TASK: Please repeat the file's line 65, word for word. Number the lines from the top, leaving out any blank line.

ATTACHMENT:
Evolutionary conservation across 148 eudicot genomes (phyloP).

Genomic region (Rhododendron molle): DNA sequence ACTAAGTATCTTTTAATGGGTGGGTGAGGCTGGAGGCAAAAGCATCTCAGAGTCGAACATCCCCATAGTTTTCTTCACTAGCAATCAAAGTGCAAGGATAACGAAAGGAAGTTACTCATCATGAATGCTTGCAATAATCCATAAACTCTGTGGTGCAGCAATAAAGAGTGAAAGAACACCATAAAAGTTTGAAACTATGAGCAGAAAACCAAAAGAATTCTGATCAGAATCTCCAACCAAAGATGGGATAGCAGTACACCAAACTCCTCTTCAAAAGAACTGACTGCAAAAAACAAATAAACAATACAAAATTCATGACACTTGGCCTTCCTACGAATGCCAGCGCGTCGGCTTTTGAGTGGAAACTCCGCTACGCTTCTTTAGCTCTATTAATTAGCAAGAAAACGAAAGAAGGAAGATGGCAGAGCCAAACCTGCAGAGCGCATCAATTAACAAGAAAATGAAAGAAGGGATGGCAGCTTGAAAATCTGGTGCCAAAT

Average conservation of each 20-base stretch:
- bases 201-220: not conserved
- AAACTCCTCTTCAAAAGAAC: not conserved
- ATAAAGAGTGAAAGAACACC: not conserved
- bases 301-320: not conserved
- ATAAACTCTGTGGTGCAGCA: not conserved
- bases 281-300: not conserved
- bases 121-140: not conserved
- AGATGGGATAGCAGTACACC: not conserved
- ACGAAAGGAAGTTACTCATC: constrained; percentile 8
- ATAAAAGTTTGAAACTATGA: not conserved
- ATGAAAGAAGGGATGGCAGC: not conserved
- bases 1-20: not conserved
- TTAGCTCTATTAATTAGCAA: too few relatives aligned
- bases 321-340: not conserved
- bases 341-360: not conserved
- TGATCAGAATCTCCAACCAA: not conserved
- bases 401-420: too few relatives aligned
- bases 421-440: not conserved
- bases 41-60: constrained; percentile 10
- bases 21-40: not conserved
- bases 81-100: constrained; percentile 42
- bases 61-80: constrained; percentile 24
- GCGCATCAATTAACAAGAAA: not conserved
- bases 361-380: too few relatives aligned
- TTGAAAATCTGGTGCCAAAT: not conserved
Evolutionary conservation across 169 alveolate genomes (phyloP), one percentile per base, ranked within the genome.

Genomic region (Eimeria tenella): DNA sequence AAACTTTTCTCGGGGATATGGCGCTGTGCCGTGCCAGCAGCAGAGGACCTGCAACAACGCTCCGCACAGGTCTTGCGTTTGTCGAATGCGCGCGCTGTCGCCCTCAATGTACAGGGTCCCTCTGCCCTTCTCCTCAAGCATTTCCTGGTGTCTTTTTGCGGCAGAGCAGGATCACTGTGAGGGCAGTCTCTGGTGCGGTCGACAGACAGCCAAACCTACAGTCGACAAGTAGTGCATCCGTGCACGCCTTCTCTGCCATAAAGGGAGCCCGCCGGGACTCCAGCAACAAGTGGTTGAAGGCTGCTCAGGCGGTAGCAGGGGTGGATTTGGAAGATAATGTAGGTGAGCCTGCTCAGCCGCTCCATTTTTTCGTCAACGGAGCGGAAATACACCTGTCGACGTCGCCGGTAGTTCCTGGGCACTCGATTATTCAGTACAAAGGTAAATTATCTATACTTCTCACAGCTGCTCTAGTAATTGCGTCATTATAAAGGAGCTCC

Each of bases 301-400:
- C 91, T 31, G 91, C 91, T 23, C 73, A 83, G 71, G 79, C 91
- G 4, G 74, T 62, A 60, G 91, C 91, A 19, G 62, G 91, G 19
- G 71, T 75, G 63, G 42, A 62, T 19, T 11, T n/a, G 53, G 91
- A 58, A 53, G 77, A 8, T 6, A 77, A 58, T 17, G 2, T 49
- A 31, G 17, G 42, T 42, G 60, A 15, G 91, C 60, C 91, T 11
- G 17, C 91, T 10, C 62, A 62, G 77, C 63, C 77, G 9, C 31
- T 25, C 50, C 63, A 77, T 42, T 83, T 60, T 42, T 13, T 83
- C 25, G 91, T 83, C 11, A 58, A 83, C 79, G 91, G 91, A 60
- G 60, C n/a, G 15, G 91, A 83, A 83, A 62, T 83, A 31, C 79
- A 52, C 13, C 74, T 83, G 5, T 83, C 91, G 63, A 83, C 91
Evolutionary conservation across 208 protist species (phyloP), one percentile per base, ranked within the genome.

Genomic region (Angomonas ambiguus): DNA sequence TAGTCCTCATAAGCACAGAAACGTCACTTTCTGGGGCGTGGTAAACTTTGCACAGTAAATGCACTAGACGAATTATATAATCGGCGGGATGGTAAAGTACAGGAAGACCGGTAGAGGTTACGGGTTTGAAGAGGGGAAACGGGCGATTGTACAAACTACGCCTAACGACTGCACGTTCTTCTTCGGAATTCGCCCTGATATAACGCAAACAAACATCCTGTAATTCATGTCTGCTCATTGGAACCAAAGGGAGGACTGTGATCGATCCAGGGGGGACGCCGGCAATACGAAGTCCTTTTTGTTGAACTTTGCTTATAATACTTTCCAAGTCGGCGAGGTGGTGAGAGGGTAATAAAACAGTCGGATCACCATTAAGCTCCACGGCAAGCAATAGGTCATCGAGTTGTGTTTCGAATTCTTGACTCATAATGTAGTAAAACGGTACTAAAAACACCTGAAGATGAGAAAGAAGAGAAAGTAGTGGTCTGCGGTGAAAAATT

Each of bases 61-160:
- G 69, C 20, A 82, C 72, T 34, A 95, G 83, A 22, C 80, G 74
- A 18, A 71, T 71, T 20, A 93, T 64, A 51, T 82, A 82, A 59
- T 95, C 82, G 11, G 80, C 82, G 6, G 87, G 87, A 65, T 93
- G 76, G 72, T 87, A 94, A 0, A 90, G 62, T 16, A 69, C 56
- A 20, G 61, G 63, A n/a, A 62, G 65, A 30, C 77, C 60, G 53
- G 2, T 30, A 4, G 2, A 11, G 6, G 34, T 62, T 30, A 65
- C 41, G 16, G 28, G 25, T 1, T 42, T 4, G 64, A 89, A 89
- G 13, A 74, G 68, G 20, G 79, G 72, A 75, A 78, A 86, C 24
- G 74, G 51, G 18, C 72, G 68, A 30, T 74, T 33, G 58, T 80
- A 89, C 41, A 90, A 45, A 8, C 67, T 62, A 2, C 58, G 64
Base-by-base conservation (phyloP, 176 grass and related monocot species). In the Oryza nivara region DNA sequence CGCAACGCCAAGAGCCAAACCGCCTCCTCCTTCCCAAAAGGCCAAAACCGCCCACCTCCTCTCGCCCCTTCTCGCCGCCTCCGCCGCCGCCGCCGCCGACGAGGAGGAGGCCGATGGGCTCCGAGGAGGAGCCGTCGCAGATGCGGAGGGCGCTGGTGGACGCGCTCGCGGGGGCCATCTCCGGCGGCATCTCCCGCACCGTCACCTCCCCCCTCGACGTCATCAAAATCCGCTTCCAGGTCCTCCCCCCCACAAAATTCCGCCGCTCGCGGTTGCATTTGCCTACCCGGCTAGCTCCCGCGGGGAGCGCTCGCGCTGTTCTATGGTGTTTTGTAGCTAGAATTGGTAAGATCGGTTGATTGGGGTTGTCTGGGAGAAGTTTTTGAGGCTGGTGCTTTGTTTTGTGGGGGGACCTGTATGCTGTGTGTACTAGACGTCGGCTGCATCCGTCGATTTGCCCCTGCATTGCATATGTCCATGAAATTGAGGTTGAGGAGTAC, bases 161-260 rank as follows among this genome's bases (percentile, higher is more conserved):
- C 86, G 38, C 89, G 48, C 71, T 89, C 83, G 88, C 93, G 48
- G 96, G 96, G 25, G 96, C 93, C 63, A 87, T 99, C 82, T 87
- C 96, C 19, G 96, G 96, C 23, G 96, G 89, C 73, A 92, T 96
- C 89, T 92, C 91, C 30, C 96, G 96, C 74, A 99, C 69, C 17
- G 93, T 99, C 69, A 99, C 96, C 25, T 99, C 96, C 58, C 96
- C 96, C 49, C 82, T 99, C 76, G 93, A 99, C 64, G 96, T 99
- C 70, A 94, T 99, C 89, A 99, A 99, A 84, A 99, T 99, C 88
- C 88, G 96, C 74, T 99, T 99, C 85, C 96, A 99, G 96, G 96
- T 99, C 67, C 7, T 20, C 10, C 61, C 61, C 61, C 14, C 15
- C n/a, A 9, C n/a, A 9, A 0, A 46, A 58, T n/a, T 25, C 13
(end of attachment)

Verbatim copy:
- C n/a, A 9, C n/a, A 9, A 0, A 46, A 58, T n/a, T 25, C 13